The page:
Are you thinking of becoming a general contractor in Connecticut?
Maybe you want to specialize in residential properties, or maybe you’re interested in building up some of the many office buildings that are coming to Stamford or Hartford. Whether you’re interested in home improvement projects or want to take on bigger projects, you’re definitely interested in turning your talents into a money-making business.
There’s just one thing standing in your way: a Connecticut contractor’s license.
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Considering that you need a Connecticut contractor’s license if you’re doing more than $1000 of yearly contracting work or more than $200 for a single job, chances are you probably already qualify to get one.
But if you’re already doing contracting work without a license, it might seem like you don’t really need one right away. After all, what’s the harm in not having your license, especially if your customers already know and are fine working with you?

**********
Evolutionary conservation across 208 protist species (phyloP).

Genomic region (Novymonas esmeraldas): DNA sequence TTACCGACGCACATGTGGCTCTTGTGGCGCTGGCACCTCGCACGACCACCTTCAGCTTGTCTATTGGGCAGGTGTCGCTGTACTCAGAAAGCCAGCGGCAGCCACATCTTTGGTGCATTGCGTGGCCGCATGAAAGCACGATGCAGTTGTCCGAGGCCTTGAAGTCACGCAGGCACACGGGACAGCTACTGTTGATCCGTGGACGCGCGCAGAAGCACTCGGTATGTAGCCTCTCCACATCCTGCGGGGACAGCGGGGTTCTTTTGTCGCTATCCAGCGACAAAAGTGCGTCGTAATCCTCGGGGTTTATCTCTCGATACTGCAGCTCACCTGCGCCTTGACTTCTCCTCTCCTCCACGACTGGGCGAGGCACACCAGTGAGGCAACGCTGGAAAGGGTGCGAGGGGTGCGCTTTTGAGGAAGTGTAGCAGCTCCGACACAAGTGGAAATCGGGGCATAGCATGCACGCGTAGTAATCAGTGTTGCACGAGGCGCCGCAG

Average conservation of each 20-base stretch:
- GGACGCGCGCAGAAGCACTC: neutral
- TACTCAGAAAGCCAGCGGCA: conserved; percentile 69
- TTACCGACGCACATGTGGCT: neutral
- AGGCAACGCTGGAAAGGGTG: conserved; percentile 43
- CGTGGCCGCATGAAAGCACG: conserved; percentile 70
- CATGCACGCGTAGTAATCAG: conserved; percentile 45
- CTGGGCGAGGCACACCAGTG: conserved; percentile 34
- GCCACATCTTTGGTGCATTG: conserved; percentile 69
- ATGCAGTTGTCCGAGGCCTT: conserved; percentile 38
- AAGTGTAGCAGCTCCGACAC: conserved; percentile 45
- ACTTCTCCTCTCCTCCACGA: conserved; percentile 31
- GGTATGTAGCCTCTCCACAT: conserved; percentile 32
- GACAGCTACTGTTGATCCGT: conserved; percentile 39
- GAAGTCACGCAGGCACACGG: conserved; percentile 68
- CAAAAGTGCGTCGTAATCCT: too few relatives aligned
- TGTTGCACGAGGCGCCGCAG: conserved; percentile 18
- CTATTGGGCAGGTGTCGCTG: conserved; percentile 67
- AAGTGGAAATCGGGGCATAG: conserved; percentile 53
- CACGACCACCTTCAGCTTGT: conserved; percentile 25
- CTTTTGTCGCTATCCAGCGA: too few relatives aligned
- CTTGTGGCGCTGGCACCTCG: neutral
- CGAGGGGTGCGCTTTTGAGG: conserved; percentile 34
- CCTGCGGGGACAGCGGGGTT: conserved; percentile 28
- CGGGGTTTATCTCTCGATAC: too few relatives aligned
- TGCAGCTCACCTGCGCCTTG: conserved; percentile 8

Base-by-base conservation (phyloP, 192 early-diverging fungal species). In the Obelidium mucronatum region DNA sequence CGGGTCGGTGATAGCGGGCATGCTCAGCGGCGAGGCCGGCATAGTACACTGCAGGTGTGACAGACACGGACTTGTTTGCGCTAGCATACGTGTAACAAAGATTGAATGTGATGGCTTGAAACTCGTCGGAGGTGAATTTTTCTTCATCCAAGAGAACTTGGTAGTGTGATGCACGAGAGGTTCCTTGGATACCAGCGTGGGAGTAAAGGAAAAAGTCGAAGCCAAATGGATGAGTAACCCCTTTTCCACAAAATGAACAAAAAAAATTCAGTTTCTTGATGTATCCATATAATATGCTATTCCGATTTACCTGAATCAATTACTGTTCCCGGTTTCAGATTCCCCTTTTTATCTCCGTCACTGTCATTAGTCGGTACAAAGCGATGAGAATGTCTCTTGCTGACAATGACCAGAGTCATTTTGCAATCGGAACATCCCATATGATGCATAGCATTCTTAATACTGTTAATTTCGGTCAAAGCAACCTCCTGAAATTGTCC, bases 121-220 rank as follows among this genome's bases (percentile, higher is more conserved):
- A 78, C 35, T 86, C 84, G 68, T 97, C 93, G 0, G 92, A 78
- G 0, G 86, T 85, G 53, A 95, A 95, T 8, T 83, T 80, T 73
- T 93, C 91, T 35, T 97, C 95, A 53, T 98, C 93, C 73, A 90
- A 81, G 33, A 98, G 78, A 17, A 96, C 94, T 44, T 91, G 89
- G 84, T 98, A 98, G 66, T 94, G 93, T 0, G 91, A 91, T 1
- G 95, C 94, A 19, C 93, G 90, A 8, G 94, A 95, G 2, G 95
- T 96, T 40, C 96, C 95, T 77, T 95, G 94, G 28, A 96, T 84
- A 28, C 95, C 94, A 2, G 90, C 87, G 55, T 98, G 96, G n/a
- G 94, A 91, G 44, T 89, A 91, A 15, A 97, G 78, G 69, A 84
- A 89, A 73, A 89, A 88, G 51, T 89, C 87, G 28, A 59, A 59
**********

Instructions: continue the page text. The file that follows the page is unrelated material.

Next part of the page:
Think about it this perspective: If you don’t have a contractor’s license, you’re really undermining your ability to make serious money. While you might be able to get away with doing one-off projects, customers that need high-end homes built or want to develop massive office spaces probably won’t want to work with an unlicensed contractor. The reasons why won’t be particularly surprising:
In fact, consider it from the perspective of how you look for subcontractors. You’re not looking for a random person off the street. Instead, you want to hire someone who’s just as good as you are. A contractor’s license does a great job of showing that you know your stuff - and that gives your customers greater peace of mind.
Hopefully that convinces you why you need to get a contractor’s license in Connecticut. But that still leaves us with one question:
How exactly do you go about getting that license?
Confession: Figuring out which license you need in Connecticut isn’t easy. It’s a funny state that doesn’t offer just one general contractor’s license; instead, depending on the type of work you’re doing, you may need multiple licenses. There’s a license for home improvement projects, a license for electricians, a license for plumbing...it’s enough to make your head spin!